Wall Street’s crisis shows need for Fair Elections

Make no mistake about it, we face an economic crisis of enormous proportions. But the rush to bail out Wall Street firms with a “hair on fire” urgency rings so hollow when you consider how much the American people have already gone through. Millions of people have lost their homes to foreclosures. Many are being forced onto the streets, as tent cities are popping up in major cities. But nothing happened to fix the sub-prime mess, brewing for two years now, until Wall Street had a cash-flow problem.

The biggest problem seems to be that the government is now moving, not because they are inclined to make public policy for the good of the American people, but because their campaign donors have asked them to. You can see campaign finance’s fingers in the presidential race as well, as Wall Street donors dominate the upper echelons of each candidates’ major fundraisers and both candidates flounder and walk the thin line between offending their donors and offering real leadership.

As a seeming palliative to the financial crisis, the House introduced yesterday HR 7022, the Fair Elections Now Act, “To reform the financing of House elections, and for other purposes.” This bill would provide full optional public financing for congressional elections. It’s companion bill in the Senate has been mired in Congressional inaction. We can see how quickly Congress can act when it wants to, as evidence by the energy they’ve put into the bailout. But why do we wait until problems reach a crisis level? Do we need to wait until the entire system becomes so corrupt that no action is even possible and the people are never listened to over the voice of the powerful and monied? (Or have we reached that point already?)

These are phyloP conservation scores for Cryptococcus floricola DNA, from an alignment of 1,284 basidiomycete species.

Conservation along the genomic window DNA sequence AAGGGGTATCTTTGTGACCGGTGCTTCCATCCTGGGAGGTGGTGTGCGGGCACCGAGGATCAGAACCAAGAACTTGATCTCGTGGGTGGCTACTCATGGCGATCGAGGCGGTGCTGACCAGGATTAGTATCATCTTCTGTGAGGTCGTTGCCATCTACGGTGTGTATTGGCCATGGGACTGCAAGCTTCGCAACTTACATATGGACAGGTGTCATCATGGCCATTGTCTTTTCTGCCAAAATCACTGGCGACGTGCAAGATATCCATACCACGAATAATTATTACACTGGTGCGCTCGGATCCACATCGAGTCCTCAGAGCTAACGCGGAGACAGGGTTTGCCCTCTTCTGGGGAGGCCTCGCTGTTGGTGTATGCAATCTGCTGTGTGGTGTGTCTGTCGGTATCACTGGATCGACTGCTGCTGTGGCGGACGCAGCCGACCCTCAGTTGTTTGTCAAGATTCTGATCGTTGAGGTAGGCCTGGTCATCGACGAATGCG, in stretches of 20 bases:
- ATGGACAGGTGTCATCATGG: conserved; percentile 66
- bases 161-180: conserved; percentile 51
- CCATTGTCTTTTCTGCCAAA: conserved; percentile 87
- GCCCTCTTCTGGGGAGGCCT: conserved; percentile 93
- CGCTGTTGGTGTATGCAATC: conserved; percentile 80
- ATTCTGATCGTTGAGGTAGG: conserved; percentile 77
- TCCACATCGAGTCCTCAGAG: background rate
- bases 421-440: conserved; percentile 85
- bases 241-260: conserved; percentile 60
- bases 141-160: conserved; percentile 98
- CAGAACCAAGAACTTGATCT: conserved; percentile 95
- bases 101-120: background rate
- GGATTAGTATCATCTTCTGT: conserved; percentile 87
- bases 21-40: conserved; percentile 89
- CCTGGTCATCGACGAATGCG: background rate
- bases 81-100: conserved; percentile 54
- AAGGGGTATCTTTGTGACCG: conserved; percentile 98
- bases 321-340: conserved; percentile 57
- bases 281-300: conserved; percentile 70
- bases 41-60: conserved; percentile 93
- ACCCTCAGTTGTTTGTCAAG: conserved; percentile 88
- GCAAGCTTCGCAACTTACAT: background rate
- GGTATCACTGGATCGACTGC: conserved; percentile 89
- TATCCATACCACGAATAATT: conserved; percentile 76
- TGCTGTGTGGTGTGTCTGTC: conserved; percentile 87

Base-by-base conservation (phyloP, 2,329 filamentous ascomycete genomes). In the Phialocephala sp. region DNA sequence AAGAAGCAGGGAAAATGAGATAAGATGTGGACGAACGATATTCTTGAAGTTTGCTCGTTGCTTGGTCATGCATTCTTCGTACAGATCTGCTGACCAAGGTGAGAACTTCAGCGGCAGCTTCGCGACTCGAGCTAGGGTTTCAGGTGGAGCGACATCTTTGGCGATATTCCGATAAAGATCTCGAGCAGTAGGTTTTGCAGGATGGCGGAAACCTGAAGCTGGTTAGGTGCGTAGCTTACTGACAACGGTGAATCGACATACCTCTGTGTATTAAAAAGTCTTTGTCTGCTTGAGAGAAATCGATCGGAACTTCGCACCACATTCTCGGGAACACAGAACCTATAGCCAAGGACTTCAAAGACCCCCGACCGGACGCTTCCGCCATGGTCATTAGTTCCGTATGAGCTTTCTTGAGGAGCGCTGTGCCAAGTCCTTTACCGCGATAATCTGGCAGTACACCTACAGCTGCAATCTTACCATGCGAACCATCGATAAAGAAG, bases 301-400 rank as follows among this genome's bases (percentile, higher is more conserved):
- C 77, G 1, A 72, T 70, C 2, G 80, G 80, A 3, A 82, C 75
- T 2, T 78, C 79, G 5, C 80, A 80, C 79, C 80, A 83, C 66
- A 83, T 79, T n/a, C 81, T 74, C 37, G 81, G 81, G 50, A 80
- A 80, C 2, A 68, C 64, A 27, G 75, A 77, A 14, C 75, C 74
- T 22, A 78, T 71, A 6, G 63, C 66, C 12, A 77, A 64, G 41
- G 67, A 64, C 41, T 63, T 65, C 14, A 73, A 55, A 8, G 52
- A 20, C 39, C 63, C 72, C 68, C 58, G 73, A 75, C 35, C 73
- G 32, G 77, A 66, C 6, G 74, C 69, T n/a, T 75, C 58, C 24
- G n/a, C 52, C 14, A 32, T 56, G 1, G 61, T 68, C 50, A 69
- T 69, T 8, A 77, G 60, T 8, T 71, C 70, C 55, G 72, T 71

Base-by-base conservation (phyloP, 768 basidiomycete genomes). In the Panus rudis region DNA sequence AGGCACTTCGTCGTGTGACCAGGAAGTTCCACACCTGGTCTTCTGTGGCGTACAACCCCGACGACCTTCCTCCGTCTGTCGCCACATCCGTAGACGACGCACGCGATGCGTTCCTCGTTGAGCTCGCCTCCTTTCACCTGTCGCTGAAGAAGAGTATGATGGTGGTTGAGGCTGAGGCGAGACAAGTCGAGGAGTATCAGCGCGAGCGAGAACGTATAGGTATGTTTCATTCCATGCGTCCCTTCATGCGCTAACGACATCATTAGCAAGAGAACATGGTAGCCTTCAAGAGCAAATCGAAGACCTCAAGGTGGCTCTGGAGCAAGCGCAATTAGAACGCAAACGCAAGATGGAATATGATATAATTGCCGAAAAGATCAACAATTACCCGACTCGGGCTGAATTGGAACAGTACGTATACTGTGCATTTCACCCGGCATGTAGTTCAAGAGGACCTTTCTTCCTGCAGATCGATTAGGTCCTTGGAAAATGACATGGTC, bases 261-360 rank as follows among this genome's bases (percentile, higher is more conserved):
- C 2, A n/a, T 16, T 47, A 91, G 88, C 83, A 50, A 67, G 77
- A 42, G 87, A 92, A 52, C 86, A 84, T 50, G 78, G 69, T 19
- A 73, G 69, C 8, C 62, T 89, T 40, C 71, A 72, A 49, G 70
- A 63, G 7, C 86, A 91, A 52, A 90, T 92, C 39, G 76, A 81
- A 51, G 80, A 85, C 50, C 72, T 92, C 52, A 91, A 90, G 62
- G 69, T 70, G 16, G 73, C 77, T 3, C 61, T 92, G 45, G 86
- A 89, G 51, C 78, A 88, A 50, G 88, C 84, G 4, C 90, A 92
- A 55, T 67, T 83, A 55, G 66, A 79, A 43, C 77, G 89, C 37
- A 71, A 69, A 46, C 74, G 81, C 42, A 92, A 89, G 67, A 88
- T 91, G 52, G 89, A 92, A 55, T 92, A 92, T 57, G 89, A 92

Andy Posner has asked why we can’t put the same kinds of resources into a green energy future that we will into a bailout– do we have to wait for a climate crisis? (It’s here, you just don’t know it yet) Likewise, why can’t we put a relatively small amount of money compared to this bailout into publicly financing our elections? Why is it when campaign donors need help can we act quickly and deftly (and even recklessly) but when it’s for a good cause with no financial backing we’re told we need to go look under the couch cushions to scrimp some change? We can always find ways to pay for more pork, more Bridges to Nowhere, but we can’t afford the very thing that will insure that these kinds of unnecessary, wasteful spending don’t happen and our public officials are not being corrupted by the influence of their campaign donations.

To try to compete with the din of special interest monies behind this bailout, Public Citizen today called on Congress to put Americans, not Wall Street, first, in any legislation. Any plan should include caps on interest rates, re-regulation, and greater accountability. Finally, we need to make sure that this never happens again. We can insure the sanctity of our elections and public trust by supporting Fair Elections NOW!